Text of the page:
You see, between the years 66-136, Rome and the Jews were at war. The holy Temple was destroyed, Jerusalem had been laid waste by the ruthless Roman army. At that point in time, Christianity was more a less a Jewish sect. No one thought of it as a separate religion yet—not even the ones writing these stories. They were Jews, who believed their rabbi was indeed the promised Jewish messiah. It would take decades, and the slow inclusion of the Gentiles which the New Testament describes, until they were seen as a different religion. So when the Romans turned to vicious persecution of the Jews in Palestine, theological differences were given no consideration. This persecution was brutal, and it had a profound psychological impact on the emerging Christian movement. 

You see, the first Christians thought Jesus was going to return quickly. They thought it would happen within a generation or so of his ascension, which is why they didn’t bother to write things down at first. It never occurred to them that there would be any need to pass the faith down to distant generations. But then Jesus didn't come back. The disciples and early followers began to die and soon, there would be no eyewitnesses left. So not only did Jesus fail to return and establish the Kingdom of God on Earth, but things got worse and worse for his followers. They expected triumph but wound up in a bitter fight with their Jewish siblings as the Romans pressed in on both sides.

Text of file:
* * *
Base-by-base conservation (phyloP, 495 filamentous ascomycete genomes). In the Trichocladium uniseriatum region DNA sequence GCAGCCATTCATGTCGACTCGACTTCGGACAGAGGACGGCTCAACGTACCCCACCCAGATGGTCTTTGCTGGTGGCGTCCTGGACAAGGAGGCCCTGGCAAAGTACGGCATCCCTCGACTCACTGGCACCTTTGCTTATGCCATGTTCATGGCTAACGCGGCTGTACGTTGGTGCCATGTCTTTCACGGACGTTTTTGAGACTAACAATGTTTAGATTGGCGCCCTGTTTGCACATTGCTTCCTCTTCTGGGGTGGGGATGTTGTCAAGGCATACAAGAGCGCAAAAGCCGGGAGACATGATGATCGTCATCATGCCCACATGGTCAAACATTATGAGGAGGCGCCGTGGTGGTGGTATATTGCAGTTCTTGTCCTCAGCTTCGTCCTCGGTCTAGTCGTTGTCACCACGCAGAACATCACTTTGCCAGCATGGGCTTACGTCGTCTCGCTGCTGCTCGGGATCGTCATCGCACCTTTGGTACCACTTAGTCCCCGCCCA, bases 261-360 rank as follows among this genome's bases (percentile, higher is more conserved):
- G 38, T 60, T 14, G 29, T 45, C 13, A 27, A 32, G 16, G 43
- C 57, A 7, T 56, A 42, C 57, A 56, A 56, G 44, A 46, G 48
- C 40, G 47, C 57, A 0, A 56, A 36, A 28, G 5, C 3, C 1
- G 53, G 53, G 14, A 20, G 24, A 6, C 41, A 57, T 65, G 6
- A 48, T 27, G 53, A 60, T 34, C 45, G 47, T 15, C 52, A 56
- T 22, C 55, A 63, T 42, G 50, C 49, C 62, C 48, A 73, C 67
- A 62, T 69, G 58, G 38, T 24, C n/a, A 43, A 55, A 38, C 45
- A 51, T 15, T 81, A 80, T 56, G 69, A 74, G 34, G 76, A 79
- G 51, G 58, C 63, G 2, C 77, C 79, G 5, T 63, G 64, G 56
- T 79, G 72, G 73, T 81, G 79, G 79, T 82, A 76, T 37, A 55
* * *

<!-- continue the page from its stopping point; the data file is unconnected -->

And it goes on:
In the background of war and death, hope of resurrection faded. You can almost feel the despair in many 2nd century writings, like the books of 1 and 2 Peter. It is in the setting unexpected death and loss that this addition to John's gospel is written. There's no "glow" of resurrection here. It opens with the disciples who don't really know what to do with themselves. Even the sea they fish on is called by its Imperial Roman name—no longer the sea of Galilee, but now the Sea of Tiberias. They hardly know who or where they are.

So, what do the disciples do? What do these eyewitnesses to the resurrection and the greatest expression of God’s love do? They go back to their old lives. They go back to the patterns and lives they lived before they knew ever Jesus. They back to fish.